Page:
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Listen With the Ear of Your Heart

What does this mean?


Looking out a second-story sliding glass door at autumn leaves. Pot belly stove on the right. Wooden floor.
Upstairs view at Evergreen, with pot-belly stove and autumn leaves. There is so much to listen to with the ear of our hearts, in nature, and in our homes.

Nearly 1500 years ago St Benedict wrote a book called The Rule of Benedict, defining the daily life of those who chose to live a monastic life. It had 73 chapters and included details like how much each monk was allowed to consume each day. (For those who are interested, it was two hot meals, 454 g of bread, and 250 ml of wine.)


But what is most quoted is the opening injunction, which was to listen carefully, with the ears of the heart to God’s, and the abbot’s, instructions.


Most of us find listening with our ears hard to do, and listening with our hearts sounds even harder.


What did St Benedict mean?


The Difference Between Hearing and Listening


There is a difference between hearing something and listening to something.


Hearing happens when sound waves enter my ear canal and hit the eardrum. The resultant vibrations shake the three tiny bones in my inner ear and send electrical impulses to my brain’s auditory centre where the sounds are interpreted.


‘Ah!’ I say inside my head. ‘A magpie is calling.’ Then I continue tying a double knot on my walking shoes or washing the dishes. This is called hearing.


Listening happens when I focus on the call pattern being emitted and appreciate the beauty and clarity of that bird’s call.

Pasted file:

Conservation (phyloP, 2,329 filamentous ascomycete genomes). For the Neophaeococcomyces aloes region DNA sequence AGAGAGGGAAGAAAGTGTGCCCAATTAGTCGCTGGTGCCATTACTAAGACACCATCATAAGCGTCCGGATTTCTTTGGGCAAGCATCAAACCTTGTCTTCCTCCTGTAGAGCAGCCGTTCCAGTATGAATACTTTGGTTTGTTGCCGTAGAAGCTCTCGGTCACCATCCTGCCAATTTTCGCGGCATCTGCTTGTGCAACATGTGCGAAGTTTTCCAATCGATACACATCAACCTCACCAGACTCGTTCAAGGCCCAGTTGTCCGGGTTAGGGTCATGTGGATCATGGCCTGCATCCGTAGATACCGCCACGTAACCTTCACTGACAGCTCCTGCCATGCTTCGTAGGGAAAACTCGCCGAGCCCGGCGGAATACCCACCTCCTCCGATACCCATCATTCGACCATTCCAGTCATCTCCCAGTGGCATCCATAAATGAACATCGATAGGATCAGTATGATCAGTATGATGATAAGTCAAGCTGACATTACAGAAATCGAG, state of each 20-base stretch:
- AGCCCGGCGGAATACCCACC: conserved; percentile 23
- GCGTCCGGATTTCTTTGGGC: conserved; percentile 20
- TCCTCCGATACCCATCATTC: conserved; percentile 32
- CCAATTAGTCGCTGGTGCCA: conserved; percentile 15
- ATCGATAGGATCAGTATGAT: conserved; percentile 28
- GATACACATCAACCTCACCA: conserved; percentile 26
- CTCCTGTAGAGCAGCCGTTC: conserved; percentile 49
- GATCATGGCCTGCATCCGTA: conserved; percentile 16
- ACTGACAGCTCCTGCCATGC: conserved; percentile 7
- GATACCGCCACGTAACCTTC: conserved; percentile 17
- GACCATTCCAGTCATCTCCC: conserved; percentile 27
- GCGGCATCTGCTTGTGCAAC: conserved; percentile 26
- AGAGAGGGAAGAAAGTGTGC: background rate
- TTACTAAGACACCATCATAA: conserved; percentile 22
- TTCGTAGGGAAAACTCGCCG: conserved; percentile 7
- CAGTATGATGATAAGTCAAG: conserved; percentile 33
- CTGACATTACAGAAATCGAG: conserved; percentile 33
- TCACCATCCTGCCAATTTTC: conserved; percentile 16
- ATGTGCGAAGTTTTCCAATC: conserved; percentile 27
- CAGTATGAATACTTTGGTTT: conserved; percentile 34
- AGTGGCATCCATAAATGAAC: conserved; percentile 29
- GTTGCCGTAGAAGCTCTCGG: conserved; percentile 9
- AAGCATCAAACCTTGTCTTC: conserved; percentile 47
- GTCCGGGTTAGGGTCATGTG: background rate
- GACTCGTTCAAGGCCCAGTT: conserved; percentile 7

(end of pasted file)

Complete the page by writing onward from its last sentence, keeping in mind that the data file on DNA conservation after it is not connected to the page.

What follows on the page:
Listening With the Ears of My Heart


But listening with my heart is a further step, a deeper involvement in sound and its interpretation.


‘Hi,’ I say. ‘How are you?’


‘Fine,’ you reply. ‘And you?’


‘Fine,’ I say.


The above dialogue is both hearing and listening with the ears. It happens quickly and automatically.


I heard the sounds you made, and my brain interpreted the sounds into words in a sentence that I understood. You are fine. I move quickly past you and get on with the rest of my tightly scheduled day.


But listening with my heart means I also take a moment to look into your eyes, notice your tone of voice, and read your body language. This data isn’t funnelled through my logical, factual, practical brain, but through my receptive heart, where it is interpreted correctly.


The message my heart tells me is that you aren’t fine. Your eyes look strained, or you look away as you reply. Your tone of voice is flat, or bright and happy despite your strained eyes. My heart tells me that perhaps you are sad or hurt or confused or bored or feeling helpless or lonely.


Suddenly my plans aren’t that important. A few minutes of my time can be spent with you.


St Benedict instructed those living a monastic life to listen to God with the ears of their heart. Most of us are not monastic but we can follow this injunction.


God (Universal Oneness, Universal Intelligence, the Divine) doesn’t usually speak to us audibly. But if we listen with the ears of our heart we will hear the Divine speak to us through nature, objects, and other people.


Listening with the ears of our heart is simply hearing ourselves in others and then responding with heartfelt kindness.


The Dalai Lama once said:


Be kind whenever possible. It is always possible.

Let’s be kind.


Let’s listen to others with the ears of our hearts.


With love, Marlane


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